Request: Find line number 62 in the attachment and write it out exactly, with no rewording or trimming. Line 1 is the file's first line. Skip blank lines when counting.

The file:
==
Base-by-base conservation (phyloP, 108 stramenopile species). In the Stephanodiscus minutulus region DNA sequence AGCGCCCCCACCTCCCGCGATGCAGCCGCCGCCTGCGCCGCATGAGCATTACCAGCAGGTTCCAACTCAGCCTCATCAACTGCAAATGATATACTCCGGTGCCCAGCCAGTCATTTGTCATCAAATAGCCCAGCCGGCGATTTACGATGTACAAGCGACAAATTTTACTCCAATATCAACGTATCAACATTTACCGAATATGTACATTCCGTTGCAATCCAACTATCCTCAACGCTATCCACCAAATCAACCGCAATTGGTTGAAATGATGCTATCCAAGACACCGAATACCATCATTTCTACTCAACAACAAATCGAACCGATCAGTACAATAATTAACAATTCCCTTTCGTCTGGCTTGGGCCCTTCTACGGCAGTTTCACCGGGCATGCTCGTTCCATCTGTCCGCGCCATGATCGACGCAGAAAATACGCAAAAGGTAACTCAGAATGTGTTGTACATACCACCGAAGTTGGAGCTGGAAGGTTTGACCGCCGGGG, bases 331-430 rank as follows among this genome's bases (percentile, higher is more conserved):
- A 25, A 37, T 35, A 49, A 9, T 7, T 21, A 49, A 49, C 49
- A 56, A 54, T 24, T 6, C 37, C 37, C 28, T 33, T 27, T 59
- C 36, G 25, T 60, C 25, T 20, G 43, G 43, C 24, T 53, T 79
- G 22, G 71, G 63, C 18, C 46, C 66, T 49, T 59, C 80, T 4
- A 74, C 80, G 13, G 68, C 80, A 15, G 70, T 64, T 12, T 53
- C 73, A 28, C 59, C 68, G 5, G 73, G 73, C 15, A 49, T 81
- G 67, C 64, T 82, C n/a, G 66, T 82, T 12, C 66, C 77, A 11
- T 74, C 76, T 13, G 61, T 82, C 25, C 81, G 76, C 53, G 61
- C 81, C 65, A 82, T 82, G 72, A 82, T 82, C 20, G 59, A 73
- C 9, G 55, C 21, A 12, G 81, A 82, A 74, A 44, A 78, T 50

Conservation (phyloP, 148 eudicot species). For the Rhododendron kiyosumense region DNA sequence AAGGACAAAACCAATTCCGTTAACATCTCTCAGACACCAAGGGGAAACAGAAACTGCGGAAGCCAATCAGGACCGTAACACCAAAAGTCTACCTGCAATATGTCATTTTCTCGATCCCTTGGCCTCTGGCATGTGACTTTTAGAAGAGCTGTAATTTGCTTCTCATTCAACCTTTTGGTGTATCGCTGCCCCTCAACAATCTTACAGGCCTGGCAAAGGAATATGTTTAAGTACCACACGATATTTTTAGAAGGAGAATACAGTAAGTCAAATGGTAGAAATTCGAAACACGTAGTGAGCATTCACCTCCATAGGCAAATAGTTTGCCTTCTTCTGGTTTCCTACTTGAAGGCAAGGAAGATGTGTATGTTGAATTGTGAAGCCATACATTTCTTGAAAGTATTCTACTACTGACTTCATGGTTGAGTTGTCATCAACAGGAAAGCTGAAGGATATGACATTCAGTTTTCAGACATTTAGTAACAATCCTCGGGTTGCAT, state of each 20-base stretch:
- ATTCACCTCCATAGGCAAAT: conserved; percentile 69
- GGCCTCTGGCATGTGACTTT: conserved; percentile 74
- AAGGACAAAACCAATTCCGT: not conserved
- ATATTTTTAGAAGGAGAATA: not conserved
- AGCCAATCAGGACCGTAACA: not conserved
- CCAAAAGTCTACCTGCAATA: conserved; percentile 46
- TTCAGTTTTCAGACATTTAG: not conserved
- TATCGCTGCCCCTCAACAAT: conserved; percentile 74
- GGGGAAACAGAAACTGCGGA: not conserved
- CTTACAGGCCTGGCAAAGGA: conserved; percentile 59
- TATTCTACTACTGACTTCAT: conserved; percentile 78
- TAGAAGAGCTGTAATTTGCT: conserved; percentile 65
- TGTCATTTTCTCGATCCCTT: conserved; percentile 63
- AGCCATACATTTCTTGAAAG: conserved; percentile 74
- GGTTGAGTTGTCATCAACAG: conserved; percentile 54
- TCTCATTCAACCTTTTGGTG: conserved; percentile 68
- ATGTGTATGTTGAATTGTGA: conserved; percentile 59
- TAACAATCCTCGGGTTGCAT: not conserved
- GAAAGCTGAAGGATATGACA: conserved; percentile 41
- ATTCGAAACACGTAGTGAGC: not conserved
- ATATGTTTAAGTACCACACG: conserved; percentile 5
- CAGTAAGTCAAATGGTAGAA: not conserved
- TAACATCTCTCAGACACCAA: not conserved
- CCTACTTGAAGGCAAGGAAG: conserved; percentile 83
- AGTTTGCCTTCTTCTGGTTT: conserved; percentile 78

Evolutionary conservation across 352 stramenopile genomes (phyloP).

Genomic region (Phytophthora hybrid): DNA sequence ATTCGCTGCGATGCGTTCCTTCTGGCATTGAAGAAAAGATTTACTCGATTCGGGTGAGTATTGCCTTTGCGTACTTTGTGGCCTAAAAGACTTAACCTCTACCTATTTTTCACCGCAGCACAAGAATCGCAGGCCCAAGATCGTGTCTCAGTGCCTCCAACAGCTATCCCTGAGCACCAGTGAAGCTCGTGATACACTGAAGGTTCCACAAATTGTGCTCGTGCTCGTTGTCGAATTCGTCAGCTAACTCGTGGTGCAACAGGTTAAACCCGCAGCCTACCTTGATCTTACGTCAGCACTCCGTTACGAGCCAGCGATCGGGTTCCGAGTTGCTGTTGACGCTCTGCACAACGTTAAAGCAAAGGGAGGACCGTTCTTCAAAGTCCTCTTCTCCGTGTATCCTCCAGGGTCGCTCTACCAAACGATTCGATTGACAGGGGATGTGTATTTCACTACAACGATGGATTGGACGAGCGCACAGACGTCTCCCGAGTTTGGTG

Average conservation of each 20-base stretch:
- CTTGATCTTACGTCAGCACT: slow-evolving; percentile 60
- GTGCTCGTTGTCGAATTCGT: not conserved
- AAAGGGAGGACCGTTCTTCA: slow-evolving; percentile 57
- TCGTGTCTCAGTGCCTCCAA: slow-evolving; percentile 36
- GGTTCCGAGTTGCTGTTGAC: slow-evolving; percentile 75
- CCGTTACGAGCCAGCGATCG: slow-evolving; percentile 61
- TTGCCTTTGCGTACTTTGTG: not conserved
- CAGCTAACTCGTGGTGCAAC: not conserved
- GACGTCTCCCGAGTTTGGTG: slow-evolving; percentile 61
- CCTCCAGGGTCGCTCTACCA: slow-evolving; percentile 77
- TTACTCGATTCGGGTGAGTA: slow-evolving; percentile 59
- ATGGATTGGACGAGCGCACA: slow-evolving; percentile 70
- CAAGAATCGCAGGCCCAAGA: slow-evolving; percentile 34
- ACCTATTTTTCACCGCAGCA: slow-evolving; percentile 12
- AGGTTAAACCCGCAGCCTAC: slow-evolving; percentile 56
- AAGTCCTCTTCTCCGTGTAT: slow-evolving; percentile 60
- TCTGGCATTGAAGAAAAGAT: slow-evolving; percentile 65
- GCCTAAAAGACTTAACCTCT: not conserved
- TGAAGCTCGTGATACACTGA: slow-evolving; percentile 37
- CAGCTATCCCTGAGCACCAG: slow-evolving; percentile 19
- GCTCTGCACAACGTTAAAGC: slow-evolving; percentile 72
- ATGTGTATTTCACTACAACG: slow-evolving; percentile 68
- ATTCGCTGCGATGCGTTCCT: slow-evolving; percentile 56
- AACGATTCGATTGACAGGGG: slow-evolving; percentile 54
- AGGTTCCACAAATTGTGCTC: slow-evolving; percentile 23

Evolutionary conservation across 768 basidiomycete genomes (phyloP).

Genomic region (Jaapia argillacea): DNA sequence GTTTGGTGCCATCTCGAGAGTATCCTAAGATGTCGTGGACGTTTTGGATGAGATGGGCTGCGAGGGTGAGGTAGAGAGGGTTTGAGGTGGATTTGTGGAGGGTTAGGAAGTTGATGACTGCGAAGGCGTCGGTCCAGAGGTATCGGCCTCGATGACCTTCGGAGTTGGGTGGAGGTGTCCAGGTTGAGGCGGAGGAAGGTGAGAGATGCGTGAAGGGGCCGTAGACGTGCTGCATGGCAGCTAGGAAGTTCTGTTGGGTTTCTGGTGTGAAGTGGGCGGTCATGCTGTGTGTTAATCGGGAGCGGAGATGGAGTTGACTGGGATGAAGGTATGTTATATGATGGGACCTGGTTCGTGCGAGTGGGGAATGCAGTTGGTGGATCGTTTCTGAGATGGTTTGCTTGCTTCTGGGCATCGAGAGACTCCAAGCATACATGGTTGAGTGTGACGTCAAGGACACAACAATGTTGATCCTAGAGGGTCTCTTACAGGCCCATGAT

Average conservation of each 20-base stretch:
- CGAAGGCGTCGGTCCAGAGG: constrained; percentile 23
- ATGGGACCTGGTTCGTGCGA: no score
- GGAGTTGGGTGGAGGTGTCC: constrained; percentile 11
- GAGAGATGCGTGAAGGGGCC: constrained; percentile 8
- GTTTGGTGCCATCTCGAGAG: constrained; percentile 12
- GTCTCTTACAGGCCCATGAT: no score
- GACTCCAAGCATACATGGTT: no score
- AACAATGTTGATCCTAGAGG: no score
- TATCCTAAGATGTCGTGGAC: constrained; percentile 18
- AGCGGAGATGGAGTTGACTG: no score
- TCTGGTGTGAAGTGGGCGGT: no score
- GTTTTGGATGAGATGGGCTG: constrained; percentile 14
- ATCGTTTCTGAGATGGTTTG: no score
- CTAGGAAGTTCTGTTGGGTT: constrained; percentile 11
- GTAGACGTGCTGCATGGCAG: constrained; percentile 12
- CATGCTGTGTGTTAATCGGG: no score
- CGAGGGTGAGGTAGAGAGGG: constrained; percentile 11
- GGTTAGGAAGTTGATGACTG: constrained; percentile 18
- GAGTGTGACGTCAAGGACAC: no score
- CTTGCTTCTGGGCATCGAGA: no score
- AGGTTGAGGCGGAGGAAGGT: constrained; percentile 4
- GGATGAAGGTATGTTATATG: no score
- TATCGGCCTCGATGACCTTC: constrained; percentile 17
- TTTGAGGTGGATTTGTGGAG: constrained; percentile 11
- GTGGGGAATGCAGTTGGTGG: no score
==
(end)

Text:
- ATGTGTATTTCACTACAACG: slow-evolving; percentile 68